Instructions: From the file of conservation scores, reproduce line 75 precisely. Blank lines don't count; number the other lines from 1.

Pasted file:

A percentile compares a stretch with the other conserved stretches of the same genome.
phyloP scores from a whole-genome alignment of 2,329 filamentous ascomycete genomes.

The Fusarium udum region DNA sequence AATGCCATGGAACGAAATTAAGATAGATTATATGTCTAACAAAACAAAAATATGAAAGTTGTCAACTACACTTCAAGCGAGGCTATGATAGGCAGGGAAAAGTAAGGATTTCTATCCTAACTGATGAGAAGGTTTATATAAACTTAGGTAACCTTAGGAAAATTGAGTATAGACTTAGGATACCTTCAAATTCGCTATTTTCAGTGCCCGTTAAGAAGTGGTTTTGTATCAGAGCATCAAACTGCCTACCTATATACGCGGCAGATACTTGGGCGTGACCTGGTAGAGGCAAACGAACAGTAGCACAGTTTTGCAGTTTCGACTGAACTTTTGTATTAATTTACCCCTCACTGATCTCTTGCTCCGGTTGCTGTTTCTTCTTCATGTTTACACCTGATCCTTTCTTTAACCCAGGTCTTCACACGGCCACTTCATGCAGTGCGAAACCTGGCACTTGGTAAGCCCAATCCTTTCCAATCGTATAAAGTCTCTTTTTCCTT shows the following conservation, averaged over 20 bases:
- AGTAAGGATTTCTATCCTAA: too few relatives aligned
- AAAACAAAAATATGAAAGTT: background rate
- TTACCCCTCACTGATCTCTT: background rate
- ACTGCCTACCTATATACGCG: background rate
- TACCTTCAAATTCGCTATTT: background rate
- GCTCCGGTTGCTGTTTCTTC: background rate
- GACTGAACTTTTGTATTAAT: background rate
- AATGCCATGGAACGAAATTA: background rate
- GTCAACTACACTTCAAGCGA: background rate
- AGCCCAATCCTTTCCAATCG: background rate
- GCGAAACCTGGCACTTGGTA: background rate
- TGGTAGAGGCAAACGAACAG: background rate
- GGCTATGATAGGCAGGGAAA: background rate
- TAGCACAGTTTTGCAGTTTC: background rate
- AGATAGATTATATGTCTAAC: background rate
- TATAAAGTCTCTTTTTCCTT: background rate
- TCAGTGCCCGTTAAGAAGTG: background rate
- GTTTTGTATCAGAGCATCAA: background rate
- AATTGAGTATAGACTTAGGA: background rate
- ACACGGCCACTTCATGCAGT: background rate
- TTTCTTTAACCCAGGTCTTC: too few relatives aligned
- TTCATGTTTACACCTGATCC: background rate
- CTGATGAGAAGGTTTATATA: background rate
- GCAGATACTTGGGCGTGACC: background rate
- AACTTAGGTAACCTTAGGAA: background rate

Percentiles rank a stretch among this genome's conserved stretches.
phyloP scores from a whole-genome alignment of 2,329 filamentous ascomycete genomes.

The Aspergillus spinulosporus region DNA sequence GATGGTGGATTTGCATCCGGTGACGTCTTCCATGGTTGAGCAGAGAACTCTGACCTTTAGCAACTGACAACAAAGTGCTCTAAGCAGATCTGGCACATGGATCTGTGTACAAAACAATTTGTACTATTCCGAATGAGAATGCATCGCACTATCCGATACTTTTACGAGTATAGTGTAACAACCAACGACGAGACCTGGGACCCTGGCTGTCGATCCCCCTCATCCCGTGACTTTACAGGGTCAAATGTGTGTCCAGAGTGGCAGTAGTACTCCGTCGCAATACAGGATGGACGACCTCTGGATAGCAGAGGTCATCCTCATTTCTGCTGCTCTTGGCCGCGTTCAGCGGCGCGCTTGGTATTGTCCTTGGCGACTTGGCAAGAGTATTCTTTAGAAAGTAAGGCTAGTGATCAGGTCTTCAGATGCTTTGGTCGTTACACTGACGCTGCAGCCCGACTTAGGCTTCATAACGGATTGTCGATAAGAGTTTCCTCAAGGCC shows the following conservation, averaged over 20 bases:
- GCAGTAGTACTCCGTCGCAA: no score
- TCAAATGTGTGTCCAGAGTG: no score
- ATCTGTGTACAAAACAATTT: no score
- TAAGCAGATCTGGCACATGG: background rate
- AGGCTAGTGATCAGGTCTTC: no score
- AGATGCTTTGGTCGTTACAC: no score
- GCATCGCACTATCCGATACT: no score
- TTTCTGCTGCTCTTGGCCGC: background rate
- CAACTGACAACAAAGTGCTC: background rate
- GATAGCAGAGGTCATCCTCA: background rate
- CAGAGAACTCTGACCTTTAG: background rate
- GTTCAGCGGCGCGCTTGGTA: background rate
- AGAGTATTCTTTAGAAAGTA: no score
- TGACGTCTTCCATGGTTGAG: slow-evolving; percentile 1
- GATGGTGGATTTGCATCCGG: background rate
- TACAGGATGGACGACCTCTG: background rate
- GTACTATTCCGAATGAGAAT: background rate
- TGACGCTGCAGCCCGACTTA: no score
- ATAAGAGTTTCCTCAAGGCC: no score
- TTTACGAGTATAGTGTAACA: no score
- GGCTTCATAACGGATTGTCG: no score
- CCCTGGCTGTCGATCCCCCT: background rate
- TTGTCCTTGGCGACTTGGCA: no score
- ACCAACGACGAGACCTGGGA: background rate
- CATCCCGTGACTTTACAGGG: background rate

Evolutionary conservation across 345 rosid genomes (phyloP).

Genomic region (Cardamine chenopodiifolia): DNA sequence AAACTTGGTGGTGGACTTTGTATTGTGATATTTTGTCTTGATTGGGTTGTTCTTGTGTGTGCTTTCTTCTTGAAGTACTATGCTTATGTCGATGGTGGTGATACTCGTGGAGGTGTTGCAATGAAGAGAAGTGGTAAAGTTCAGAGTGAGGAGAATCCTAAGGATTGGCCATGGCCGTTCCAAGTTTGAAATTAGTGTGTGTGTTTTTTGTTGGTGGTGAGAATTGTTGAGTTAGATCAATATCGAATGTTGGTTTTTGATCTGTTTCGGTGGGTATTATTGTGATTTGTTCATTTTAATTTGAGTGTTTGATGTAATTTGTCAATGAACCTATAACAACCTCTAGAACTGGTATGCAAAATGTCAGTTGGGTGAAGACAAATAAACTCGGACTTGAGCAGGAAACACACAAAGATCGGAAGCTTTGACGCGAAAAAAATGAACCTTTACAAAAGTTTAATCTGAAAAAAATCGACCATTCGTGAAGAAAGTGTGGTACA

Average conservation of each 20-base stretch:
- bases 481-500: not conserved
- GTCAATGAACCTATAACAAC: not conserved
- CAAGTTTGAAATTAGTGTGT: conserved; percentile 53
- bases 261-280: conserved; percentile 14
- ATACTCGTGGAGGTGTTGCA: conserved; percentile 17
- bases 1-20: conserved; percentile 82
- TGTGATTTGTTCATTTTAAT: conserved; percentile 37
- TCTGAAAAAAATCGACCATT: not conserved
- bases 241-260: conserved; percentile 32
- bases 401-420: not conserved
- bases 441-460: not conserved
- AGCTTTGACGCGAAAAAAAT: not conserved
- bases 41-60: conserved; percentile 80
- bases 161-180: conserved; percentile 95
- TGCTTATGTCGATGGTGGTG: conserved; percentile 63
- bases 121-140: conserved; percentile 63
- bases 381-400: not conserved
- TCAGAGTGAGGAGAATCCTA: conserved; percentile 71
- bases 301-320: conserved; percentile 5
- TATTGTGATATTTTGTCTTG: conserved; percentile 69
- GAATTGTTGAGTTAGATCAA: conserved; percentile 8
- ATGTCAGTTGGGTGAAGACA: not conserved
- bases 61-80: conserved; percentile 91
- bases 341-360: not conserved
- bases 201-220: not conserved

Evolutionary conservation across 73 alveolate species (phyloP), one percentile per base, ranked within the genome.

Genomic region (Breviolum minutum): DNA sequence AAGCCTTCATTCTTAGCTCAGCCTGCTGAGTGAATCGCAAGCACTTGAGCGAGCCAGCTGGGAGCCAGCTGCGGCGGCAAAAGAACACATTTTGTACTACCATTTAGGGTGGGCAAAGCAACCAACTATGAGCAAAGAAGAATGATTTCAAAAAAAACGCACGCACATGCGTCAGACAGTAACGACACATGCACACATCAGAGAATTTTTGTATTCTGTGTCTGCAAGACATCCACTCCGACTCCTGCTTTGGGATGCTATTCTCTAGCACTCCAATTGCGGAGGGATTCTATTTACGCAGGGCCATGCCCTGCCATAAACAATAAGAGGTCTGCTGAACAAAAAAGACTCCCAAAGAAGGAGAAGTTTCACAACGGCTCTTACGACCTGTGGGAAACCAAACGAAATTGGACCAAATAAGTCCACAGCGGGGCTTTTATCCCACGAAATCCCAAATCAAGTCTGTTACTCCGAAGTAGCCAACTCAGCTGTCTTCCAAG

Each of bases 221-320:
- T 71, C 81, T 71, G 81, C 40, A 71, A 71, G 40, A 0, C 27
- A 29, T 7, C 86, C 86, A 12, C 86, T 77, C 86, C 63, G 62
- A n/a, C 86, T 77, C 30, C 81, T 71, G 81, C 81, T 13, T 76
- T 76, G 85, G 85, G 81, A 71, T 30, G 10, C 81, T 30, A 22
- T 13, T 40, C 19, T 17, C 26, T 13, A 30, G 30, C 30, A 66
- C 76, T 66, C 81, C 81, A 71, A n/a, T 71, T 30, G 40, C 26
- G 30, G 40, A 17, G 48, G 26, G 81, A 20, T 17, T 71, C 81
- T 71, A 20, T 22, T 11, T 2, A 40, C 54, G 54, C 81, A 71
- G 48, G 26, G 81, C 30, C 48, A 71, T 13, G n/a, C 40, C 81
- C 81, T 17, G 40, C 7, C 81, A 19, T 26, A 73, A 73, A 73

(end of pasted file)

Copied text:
- bases 121-140: conserved; percentile 63